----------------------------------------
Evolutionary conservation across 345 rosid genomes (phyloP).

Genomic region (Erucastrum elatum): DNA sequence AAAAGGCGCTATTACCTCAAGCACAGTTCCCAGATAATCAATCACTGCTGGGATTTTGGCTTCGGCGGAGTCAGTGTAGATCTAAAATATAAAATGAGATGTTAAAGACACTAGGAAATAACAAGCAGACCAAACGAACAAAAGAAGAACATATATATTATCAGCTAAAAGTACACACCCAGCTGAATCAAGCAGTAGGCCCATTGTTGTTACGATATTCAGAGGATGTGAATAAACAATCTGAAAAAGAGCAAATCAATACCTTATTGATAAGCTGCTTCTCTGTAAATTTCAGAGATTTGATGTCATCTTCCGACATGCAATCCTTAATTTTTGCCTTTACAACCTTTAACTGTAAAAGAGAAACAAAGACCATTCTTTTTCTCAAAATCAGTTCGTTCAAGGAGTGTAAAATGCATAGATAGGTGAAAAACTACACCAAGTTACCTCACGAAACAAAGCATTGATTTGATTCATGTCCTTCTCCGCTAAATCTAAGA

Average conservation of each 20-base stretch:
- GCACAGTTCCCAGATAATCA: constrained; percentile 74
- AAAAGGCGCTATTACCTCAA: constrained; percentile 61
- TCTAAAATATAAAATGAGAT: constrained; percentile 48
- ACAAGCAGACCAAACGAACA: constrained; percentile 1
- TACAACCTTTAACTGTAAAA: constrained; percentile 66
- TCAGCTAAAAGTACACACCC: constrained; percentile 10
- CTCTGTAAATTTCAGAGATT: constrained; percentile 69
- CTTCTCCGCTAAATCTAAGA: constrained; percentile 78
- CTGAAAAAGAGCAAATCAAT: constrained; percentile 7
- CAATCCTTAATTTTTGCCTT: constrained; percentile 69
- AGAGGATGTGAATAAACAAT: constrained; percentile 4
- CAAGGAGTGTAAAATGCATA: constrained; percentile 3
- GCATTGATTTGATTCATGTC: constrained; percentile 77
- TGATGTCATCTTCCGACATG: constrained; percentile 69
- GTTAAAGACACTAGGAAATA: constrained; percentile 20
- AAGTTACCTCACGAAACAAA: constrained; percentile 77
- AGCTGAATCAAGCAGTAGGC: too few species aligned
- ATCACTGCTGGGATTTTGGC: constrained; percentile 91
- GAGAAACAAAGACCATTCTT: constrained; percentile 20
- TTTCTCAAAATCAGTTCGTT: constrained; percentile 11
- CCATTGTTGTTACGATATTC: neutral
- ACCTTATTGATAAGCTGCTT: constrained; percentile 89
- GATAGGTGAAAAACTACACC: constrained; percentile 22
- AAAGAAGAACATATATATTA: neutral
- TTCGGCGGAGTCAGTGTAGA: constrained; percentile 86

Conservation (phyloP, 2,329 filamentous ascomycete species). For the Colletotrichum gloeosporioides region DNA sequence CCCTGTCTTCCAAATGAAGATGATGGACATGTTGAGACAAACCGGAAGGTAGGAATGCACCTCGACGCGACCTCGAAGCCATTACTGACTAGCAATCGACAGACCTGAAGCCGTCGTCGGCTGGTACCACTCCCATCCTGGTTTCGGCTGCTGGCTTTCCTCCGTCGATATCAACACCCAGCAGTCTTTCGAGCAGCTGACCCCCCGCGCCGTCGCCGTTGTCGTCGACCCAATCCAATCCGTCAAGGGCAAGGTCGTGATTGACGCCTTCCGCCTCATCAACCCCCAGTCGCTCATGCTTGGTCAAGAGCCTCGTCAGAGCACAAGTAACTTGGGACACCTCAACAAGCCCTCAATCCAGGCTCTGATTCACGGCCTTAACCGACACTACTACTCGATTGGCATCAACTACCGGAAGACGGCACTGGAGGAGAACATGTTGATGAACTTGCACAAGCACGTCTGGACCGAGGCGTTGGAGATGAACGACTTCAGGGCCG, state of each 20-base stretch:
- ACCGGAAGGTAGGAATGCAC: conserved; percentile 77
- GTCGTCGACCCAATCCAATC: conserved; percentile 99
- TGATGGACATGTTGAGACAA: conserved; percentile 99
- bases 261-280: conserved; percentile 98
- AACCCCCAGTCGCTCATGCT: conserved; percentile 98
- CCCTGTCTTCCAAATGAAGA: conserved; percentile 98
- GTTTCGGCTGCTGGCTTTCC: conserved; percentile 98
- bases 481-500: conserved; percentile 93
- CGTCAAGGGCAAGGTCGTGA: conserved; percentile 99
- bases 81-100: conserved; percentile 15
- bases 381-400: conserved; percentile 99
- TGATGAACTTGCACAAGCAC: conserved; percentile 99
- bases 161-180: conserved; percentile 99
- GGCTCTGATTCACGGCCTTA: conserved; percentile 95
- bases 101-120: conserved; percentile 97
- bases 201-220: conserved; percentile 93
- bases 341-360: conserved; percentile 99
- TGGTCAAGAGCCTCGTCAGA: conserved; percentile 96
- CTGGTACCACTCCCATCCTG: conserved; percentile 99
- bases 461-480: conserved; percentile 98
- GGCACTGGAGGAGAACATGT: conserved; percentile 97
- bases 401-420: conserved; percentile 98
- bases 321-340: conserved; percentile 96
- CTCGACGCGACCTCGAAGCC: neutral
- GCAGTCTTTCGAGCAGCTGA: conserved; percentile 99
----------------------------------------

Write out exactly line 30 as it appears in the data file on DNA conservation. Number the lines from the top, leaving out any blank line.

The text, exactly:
- ACCGGAAGGTAGGAATGCAC: conserved; percentile 77